Trouble in US repo markets

Four key concerns for liquidity provision

There are many plausible narratives that might explain the mid-September squeeze in the US overnight funding market, but they all come down to initiating a race to hoard cash.

Essentially, at a certain point on Monday 16 September, somebody wanted to acquire one dollar more than the market could supply, significantly pushing up the borrowing rate in the overnight repo market. Whether it was a corporation seeking to obtain dollars to pay quarterly taxes due, the government needing to meet its payroll, or an investor financing an initial public offering outside the US, it was one dollar too many.

The repo market operates under the assumption that there is always sufficient liquidity in the US government bond market. An actor in this market posts safe, liquid securities (Treasuries and other high-quality bonds) as collateral for short-term cash loans. These are paid back with interest to the cash lender, and the borrower is returned their securities collateral.

Large demand for cash will push up the interest rate that is required to clear up the market. Mid-September’s liquidity mismatch was sufficient to drive the interest rate in overnight funding market to its highest level since 2009.

Explanations for the lack of liquidity ranged from quarter-end funding needs and post-financial crisis regulation of bank reserves, to a surge in government borrowing needs (requiring more cash to chase ever-increasing supplies of Treasury bonds). Eventually, the Federal Reserve Bank of New York undertook a series of daily interventions in this market – essentially offering sufficient cash to restore rates to manageable levels.

There are other factors at play, however. The secured overnight financing rate is intended to serve as the new benchmark for short-term cash lending, replacing the London interbank offered rate (Libor). Unlike Sofr, Libor is not collateralised, as it assumes participating banks are solid enough counterparties to lend to and borrow from each other.

Financial disintermediation has led regulators to look to replace Libor, in operation since the 1970s. This is pertinent to the events of 16 September, because Libor’s diminished importance effectively removed a potential alternative short-term market to help clear the cash bottleneck in repo markets.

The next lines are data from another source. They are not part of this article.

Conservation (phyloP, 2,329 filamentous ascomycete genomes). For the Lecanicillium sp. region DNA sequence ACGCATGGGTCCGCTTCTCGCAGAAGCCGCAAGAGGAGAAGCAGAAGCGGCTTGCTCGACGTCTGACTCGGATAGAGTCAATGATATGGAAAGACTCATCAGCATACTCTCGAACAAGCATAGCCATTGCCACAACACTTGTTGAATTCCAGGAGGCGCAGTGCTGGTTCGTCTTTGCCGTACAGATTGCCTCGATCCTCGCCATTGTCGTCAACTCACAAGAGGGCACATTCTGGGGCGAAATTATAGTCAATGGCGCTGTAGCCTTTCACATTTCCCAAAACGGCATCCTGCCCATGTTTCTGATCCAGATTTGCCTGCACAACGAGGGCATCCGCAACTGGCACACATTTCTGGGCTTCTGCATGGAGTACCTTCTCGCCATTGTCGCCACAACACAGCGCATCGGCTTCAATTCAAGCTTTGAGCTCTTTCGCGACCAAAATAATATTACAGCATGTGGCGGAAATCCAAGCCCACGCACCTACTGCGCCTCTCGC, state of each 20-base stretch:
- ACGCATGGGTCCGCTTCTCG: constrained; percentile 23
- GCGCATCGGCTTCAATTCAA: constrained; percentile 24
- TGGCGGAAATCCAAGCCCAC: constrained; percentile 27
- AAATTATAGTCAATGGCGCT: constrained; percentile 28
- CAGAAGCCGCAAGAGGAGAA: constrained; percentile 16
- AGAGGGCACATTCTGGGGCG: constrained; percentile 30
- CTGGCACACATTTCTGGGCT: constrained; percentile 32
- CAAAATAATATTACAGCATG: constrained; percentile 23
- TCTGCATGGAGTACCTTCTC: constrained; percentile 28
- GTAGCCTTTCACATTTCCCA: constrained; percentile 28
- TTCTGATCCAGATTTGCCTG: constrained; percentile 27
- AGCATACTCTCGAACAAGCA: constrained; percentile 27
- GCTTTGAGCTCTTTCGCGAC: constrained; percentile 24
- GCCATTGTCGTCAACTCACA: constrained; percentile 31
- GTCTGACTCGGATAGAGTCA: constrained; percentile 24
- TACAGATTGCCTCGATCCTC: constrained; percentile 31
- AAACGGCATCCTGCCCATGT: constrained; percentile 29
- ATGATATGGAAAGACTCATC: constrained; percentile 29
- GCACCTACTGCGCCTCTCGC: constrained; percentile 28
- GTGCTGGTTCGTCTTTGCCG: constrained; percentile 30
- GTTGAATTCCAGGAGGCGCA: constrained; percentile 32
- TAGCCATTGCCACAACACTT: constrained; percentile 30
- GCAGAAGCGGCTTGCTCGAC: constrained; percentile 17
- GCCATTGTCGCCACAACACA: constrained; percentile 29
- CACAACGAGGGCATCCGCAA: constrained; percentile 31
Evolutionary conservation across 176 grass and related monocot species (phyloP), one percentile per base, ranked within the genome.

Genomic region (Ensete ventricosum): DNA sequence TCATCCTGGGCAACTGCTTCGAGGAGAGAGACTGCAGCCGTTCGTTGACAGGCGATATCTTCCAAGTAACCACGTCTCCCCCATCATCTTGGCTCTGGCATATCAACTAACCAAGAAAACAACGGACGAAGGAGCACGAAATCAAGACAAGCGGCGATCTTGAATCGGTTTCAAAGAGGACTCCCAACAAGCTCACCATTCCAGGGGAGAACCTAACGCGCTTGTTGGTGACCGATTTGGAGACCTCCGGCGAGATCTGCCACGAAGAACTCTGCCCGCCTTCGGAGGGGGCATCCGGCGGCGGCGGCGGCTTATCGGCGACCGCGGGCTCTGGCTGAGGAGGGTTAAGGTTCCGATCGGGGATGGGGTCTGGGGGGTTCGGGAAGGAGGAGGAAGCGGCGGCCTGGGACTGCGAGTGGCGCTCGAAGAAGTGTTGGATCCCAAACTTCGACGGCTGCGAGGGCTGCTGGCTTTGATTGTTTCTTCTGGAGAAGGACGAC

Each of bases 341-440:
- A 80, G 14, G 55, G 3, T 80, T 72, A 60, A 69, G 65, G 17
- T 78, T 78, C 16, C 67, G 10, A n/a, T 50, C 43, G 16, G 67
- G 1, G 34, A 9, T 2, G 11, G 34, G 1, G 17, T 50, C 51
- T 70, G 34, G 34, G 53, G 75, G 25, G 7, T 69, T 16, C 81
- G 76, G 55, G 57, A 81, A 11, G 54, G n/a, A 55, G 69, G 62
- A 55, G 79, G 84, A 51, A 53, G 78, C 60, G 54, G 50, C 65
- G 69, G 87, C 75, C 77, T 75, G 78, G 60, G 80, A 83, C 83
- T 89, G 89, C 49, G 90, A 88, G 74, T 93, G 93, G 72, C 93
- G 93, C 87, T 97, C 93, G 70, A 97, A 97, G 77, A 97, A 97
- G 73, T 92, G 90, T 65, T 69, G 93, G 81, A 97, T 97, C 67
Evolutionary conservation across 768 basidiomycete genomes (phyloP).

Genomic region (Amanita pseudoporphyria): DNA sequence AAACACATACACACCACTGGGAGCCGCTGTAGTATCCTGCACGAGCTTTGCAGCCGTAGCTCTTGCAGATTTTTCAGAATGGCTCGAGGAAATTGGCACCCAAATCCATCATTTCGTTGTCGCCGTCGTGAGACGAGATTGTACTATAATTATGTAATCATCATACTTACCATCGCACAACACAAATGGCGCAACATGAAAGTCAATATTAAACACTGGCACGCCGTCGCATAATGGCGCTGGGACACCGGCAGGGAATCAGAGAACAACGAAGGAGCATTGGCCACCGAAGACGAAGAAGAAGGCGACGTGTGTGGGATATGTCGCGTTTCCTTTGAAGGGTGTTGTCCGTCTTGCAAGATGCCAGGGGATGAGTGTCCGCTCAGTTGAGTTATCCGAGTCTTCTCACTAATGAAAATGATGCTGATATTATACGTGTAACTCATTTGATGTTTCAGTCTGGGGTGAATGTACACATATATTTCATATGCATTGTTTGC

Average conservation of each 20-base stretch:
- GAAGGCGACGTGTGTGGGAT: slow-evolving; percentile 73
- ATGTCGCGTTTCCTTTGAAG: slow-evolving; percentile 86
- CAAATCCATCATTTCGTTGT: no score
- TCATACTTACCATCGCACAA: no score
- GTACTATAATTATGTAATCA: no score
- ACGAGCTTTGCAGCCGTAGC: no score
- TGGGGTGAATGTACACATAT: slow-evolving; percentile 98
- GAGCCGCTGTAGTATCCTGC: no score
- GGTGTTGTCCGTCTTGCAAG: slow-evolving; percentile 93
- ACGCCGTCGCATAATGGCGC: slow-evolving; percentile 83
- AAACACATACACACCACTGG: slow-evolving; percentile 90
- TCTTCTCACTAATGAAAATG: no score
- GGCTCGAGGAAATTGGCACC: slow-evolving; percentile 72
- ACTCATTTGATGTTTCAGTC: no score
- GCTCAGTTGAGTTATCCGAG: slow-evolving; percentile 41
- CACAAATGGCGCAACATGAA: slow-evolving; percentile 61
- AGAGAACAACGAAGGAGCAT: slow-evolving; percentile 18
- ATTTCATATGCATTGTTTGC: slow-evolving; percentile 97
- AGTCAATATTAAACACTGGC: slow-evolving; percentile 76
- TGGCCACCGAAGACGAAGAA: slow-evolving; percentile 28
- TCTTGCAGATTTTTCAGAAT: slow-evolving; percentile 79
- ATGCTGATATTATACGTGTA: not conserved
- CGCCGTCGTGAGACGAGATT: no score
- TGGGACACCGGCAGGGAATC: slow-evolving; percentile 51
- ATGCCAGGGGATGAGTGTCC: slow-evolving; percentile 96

The Fed’s last Financial Stability Report shows that repurchase agreements declined in importance to 17% of GDP today from 33% in 2008. However, since the financial crisis, while US domestic debt dropped to 326% of GDP from 371%, the share of government debt increased to 31% from 18%.

Repo markets are symptomatic of a larger trend.

One important consequence of bank disintermediation following the 2008 financial crisis is dwindling liquidity in markets otherwise presumed to be operating smoothly. This is not an imminent systemic risk because the Fed, along with almost all central banks, is easing policy. Nevertheless, onlookers should be on guard for potential disruptions as the global economy slows.

One leverage yardstick within the banking system is loan-to-deposit ratios. LTDs reached 98% in November 2008, bottomed out at 72% in April 2014 and now stand at 77%. Low LTD ratios have had a meaningful impact on bank profitability.

Net interest income as a share of interest-earning assets dropped to as low as 2.5% in March 2015 from 2.9% in September 2008. It now stands at 2.7% but should drop as the Fed advances in its easing cycle. Lower leverage and profitability in the banking system has pushed money multipliers lower. The velocity of money (using M1 as an aggregate) has declined to 5.6 today from 10.6 in June 2008.

At the same time, bank disintermediation has increased the importance of non-bank agents. These agents could be broadly defined as alternative liquidity providers. The International Monetary Fund in its last Global Financial Stability Report listed four important concerns.

First, exchange-traded and mutual funds provide illusionary liquidity to otherwise illiquid assets. High yield and mutual funds hold 21% of the $1.3tn US high yield market. These agents are increasingly constrained to their own benchmarks with little leeway to provide liquidity when opportunities arise. These same agents hold 18% of the $5.1tn US investment grade bond market.

Second, insurance and pension funds constitute a large portion of the investor base in corporate bonds. These agents are restricted by credit ratings. Analysts value US and European combined triple-B-rated bonds at $4.4tn, roughly four times the amount observed before the financial crisis. A global slowdown may trigger an unprecedented spate of ‘fallen angels’ as downgrades cause issuers to lose investment grade status.

Third, foreign investors still are overly exposed to dollar-denominated assets. Lower interest rates in the US may push these investors to change their foreign exchange hedging behaviour following credit rating downgrades. Since 2008, foreign investors’ share in corporate bond holdings increased to 30% in the US from 25%.

Finally, US leveraged markets are increasingly less reliant on banks and more dependent on collateralised loan obligations. Since 2007, US leveraged loans increased to $1.15tn from $554bn. The share of B-rated new issuance increased to 58% from 23%. The share of banks acting in this market dropped to only 8%, compared to a 60% share for CLOs.

We will be monitoring these sources of non-bank liquidity to be stress-tested in the coming years. Fed and global central bank easing will help cushion collateral damage in the next few months. Nevertheless, in the event of a more meaningful global activity slowdown, air pockets will be more frequent.

Daniel Tenengauzer is Head of Markets Strategy and John Velis is FX and Macro Strategist for the Americas at BNY Mellon.

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